Tuesday, March 9, 1999 Published at 12:25 GMT
Hilton to back space hotel
The space station will be made from spent Space Shuttle fuel tanks
By BBC News Online Science Editor Dr David Whitehouse
The hotel group Hilton International is to become the first sponsor of a privately funded plan to build a space station. It will be constructed from used Space Shuttle fuel tanks.
And when the Hilton Orbital Hotel is built, space visionary Arthur C Clark wants to be there for the opening.
British Airways are also said to want to become involved in the project. Under consideration is a survey of BA and Hilton customers asking them if they would like to take a holiday in space.
They would be asked if they wanted it to be entirely gravity free and if they would like large windows to view the Earth. Would they like to take a spacewalk is another possible question.
"There is powerful support for this concept in Washington," said Space Island Group director Gene Meyers.
He told BBC News Online "There is no technical reason why it cannot be done."
"We need $6 - $12 billion," he said, "That is a fraction of the [$40bn] cost of the space station that is currently being built by the USA, Russia and other countries."
The space station would be made out of empty space shuttle fuel tanks. Currently, they are used once and allowed to fall back to Earth, burning up in its atmosphere. However they could easily be kept in space and outfitted as living quarters.
The most optimistic schedule for its construction is six years, given the money and the will to do it.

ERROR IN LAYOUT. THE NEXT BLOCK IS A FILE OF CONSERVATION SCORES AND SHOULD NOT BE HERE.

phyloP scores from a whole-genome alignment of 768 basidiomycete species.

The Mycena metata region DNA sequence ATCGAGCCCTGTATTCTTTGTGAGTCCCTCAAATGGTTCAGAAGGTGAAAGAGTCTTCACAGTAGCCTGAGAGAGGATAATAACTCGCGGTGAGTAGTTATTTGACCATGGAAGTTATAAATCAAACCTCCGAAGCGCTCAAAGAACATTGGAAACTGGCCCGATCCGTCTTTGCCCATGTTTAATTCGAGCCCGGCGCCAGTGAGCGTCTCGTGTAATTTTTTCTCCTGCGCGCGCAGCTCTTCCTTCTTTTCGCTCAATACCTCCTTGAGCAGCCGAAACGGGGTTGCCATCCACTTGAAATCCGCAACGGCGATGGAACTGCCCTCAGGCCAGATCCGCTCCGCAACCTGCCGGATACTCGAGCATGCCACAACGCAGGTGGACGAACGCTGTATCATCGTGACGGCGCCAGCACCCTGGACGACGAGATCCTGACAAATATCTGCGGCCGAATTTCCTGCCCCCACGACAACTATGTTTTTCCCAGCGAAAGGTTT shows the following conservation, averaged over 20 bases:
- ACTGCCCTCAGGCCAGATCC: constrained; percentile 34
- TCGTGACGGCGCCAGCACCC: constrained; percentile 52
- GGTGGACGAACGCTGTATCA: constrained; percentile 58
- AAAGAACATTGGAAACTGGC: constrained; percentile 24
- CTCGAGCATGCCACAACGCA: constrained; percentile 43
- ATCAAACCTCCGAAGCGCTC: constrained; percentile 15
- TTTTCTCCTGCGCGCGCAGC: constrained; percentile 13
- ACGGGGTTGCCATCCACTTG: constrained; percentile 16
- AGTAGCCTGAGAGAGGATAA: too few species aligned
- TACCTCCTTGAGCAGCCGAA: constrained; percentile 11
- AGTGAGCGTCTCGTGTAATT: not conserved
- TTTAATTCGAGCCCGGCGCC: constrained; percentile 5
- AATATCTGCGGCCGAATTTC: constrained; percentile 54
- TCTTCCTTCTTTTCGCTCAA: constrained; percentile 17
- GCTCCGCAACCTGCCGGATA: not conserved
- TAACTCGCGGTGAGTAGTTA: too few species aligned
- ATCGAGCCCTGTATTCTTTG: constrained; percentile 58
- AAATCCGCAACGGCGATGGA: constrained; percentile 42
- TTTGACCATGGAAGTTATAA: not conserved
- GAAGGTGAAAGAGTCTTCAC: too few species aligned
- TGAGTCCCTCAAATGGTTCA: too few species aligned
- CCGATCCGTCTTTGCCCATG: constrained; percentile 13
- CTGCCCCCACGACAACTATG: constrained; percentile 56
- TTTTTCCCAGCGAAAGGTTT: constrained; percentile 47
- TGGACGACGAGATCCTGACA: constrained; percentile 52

"Eventually there could be several of these space stations in orbit," says Meyers, "It would even be possible to put one in a figure-of-eight orbit around the Earth and the Moon. That would be quite a vacation."
The idea of using spent Space Shuttle fuel tanks is not new. It was once considered by Nasa as the basis for its own space station. However it was discarded as being too simple. It was possibly also seen as too commercial for an organisation that sees its role mainly in research and development.
Up to 100 people at a time could be ferried up to the orbital hotel, if a second-generation space shuttle was built.
He was to approach film director Stanley Kubrick to become involved. Together they designed the famous wheel-shaped space station for the film "2001 - A Space Odyssey."
But Kubrick's recent death has ended the chance for him to see his vision turned into reality.
It is no coincidence that in "2001 - A Space Odyssey" part of the space station is a Hilton hotel. The hotel group paid to be part of the film. Thirty years later Arthur C Clark has once again approached the company to be part of the new initiative.
"This space station could be built, there is no reason why it can't" said Gene Meyers "all we need is for people to find out that it can be done and then help us do it."